Friday, October 20, 2006
Remembering The Greatest Comeback/Choke Ever
I was in a packed Riviera Cafe and Sports Bar the night of October 20, 2004. I was confident on the outside, but nervous as hell on the inside. The Red Sox were poised to make baseball history, and against the team that had caused them and their fans such misery time and time again.
Two people offered me tickets to the game the night before, and I turned them both down. I HAD to be at the Riv that night. I was there just one year earlier, when a sure win Game 7 turned into another chapter in the Red Sox book of heartbreak. Besides, I didn't want to be a live witness if the Red Sox were to go down in another Game 7, and be around that pack of heathen swine in the Bronx.
It would be one of the most memorable nights of my life. I talked to a Daily News reporter before the game, and he turned out to be a Red Sox fan from New Jersey. The bar was buzzing from the moment I got there, about three hours before the first pitch. Every pitch seemed to get either cheers or boos.
The bar groaned when Johnny Damon was thrown out at the plate in the top of the first, but it exploded in cheers when David Ortiz hit the very next pitch over the right field wall to put the Sox up, 2-0. When Damon went deep the next inning with the bases loaded to extend the lead to 6-0, I thought it was a dream. And then I started getting really nervous, thinking to myself, "Why can't it be the eighth or ninth inning now?" The grand slam set off a wild celebration in the bar that my friend Matt wound up breaking his glasses in the crush. (He was a trooper, taking out scotch tape and putting them back together.)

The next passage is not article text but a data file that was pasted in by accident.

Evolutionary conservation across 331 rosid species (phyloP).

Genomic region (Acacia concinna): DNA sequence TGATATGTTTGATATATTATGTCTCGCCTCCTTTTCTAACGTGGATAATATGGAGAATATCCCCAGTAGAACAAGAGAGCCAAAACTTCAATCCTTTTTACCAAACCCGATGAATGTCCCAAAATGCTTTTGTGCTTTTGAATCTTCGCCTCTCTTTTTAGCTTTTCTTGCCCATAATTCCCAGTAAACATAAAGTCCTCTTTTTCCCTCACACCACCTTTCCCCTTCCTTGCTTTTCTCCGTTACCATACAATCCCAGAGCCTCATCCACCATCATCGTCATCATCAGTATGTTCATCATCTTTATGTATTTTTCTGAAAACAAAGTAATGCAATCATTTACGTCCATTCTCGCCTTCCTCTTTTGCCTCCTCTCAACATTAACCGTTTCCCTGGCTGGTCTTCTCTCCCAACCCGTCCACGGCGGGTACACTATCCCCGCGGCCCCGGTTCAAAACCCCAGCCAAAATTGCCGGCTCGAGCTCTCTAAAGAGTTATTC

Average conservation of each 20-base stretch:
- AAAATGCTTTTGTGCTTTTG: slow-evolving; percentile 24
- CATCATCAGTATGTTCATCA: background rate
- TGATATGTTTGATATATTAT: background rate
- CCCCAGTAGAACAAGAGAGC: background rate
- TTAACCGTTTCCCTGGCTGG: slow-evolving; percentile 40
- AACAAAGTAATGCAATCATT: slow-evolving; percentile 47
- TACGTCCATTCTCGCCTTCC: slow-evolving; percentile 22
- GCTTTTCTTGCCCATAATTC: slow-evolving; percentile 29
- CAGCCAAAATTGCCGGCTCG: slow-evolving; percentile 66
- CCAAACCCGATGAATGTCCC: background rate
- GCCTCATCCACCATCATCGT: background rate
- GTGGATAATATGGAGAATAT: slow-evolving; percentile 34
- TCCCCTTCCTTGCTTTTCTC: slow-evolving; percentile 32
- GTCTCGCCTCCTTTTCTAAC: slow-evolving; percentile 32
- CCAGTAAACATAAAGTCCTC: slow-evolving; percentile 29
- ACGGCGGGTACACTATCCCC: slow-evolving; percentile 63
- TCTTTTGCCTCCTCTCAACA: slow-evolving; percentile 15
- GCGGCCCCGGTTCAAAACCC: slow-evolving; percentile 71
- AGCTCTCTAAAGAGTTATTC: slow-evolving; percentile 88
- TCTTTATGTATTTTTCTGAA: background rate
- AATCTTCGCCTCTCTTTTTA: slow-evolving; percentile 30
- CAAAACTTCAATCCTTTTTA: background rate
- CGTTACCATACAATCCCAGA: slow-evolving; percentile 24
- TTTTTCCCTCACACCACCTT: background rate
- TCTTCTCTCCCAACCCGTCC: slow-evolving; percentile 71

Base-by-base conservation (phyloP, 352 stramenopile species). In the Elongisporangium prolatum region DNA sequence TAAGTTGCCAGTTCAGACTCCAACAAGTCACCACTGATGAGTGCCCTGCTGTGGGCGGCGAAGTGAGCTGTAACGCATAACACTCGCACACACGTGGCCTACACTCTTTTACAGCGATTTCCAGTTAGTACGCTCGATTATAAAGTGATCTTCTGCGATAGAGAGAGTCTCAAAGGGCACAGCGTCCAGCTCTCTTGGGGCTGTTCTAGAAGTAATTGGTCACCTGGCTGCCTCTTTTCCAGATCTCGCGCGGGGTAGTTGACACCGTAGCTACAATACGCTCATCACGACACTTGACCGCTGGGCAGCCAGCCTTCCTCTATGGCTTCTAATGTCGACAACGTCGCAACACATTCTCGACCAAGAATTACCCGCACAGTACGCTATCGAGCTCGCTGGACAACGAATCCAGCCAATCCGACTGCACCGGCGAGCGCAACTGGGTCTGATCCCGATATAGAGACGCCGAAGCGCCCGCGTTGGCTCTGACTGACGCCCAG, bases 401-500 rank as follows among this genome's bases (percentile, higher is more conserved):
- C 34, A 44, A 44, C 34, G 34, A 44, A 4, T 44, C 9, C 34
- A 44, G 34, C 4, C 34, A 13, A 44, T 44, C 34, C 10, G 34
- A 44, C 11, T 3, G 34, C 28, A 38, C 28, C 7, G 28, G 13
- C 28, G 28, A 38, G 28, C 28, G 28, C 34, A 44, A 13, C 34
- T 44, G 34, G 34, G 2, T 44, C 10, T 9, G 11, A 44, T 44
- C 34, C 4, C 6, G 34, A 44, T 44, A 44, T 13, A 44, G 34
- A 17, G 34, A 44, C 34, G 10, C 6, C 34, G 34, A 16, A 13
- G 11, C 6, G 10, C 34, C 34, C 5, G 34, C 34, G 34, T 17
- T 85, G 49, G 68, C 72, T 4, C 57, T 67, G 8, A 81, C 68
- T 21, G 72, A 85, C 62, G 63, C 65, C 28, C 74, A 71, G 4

I knew the Yankees were dangerous, but Derek Lowe pitched the best game of his life that night, allowing only one run on one hit through six innings. Damon continued his one-man assault against New York by blasting another homer with a man aboard to put the Sox up, 8-1, in the fourth.
It stayed that way until the seventh, when, for some unknown reason, Terry Francona brought in Pedro Martinez. It put the crowd back in the game, especially when the scored two quick runs as I and the rest of the bar was nervous and grumbling. But Pedro restored order, and Mark Bellhorn crushed a solo shot off the right field foul pole to make it 9-3. Inside, I finally started to think to myself: "AL Champions!"
The Red Sox would add another in the ninth, and when Ruben Sierra grounded out, the single greatest comeback in the history of American sports was finally complete. The Red Sox won the AL flag, and the Yankees earned a choker tag. The Riviera absolutely exploded in delirium, and it went on for a good solid 10 minutes. I will never forget seeing Red Sox fans, yes, Red Sox fans, celebrating behind the third base dugout after the win, especially when the players came out with champagne to celebrate with them.
The Yankee fans would now have to burn all of their "Curse of the Bambino" and "1918" garbage. Sure, they can point to their 26 championships, and the fact that no one in my lifetime will ever come close to reaching that. Fine, and it will always be a part of their resume. But whether they like it or not, the games of October 17-20, 2004, will also long be a part of that resume as well.
It was the greatest comeback of all-time. It was the greatest choke of all-time. Take your pick.
For Red Sox fans, it was a deliverance, a gift to all of us who suffered through all the bad times and terrible losses. It was two years ago today that it was completed.
I'll celebrate by opening up a cold one tonight and putting on my Game 7 DVD from the 2004 box set. (And hopefully make me forget what happened just last night.)
May God bless "The 25."